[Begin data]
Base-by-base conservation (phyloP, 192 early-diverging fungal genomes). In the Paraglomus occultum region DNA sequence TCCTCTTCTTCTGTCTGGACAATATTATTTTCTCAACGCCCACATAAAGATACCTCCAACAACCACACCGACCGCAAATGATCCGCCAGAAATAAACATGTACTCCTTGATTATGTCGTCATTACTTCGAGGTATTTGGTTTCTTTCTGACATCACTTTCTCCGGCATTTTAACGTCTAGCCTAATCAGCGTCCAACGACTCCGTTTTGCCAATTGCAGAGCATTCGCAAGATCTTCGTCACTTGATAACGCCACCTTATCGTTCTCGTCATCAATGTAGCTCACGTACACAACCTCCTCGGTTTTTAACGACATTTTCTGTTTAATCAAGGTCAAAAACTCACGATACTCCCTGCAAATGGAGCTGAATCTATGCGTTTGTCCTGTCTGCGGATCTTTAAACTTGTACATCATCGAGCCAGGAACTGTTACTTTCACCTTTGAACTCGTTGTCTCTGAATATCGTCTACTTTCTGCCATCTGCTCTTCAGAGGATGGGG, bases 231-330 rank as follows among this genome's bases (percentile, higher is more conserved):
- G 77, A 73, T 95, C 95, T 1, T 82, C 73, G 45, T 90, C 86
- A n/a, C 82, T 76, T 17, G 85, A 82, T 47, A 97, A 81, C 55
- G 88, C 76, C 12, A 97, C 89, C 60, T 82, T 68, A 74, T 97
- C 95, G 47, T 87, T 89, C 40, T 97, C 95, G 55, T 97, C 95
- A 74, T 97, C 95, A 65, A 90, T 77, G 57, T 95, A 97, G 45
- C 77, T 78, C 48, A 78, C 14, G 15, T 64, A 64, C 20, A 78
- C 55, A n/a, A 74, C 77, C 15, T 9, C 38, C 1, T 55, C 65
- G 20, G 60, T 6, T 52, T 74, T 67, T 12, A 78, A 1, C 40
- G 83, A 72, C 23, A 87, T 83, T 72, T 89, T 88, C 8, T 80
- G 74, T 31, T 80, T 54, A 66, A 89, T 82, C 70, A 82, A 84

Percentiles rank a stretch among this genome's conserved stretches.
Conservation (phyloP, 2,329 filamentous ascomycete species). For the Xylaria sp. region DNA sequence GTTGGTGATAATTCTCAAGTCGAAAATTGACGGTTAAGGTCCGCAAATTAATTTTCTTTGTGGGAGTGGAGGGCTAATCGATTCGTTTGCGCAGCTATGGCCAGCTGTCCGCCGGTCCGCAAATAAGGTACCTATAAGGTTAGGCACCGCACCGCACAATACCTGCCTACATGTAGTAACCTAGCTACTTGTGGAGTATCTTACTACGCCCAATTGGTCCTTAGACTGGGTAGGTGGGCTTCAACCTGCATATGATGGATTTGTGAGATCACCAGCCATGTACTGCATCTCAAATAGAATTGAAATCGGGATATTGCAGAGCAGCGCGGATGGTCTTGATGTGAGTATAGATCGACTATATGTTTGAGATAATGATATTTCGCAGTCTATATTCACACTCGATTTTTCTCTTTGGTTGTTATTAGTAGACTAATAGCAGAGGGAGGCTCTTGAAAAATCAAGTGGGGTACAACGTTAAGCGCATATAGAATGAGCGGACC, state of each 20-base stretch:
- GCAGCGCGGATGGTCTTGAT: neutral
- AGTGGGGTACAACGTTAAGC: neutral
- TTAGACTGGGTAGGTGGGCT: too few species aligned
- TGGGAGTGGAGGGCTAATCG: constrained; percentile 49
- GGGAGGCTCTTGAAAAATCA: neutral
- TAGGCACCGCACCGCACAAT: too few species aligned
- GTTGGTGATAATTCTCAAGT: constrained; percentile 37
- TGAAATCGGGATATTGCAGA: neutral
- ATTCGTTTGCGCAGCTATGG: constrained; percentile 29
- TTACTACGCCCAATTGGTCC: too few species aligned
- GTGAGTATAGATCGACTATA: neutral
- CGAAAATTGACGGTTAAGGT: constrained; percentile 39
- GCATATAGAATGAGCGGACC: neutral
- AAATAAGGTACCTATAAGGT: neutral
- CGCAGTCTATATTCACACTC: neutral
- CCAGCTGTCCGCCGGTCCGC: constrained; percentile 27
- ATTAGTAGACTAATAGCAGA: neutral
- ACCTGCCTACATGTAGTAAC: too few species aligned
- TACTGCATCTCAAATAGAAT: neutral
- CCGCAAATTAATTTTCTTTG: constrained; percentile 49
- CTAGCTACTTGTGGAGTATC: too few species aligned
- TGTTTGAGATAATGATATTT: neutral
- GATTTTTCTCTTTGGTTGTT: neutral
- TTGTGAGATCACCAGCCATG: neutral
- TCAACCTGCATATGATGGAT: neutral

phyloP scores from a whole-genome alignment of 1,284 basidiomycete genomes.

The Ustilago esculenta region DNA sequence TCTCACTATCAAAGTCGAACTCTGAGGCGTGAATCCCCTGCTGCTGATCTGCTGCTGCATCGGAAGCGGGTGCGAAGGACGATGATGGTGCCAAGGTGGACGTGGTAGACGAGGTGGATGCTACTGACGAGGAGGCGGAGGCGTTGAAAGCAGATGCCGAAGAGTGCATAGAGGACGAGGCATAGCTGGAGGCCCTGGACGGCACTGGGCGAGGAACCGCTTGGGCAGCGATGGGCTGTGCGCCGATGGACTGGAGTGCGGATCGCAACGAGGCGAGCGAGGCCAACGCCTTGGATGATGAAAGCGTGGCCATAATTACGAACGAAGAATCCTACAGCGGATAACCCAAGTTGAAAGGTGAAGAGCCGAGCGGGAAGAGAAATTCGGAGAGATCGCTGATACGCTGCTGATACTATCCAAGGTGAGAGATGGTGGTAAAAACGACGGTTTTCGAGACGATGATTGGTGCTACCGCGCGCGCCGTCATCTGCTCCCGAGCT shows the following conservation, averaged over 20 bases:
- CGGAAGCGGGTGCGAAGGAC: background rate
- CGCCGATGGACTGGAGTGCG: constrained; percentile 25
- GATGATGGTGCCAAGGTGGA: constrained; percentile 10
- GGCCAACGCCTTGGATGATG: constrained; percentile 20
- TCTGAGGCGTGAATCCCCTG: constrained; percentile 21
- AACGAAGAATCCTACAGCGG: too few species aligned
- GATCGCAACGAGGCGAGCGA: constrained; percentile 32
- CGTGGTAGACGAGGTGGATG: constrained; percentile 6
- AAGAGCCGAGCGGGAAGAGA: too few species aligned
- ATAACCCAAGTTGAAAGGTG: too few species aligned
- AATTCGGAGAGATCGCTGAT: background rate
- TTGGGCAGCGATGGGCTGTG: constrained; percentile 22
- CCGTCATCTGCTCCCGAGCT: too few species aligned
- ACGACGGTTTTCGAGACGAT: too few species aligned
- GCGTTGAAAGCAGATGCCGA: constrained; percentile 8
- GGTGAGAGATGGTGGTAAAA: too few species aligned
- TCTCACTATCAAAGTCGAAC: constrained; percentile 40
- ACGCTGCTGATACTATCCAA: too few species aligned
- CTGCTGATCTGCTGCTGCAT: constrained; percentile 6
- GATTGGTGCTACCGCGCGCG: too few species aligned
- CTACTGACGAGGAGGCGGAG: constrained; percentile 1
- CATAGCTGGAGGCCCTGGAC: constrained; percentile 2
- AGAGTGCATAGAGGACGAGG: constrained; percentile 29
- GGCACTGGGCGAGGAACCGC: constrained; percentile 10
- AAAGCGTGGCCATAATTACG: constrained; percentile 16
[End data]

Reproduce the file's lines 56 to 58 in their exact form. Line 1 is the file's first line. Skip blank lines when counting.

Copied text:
- GGTGAGAGATGGTGGTAAAA: too few species aligned
- TCTCACTATCAAAGTCGAAC: constrained; percentile 40
- ACGCTGCTGATACTATCCAA: too few species aligned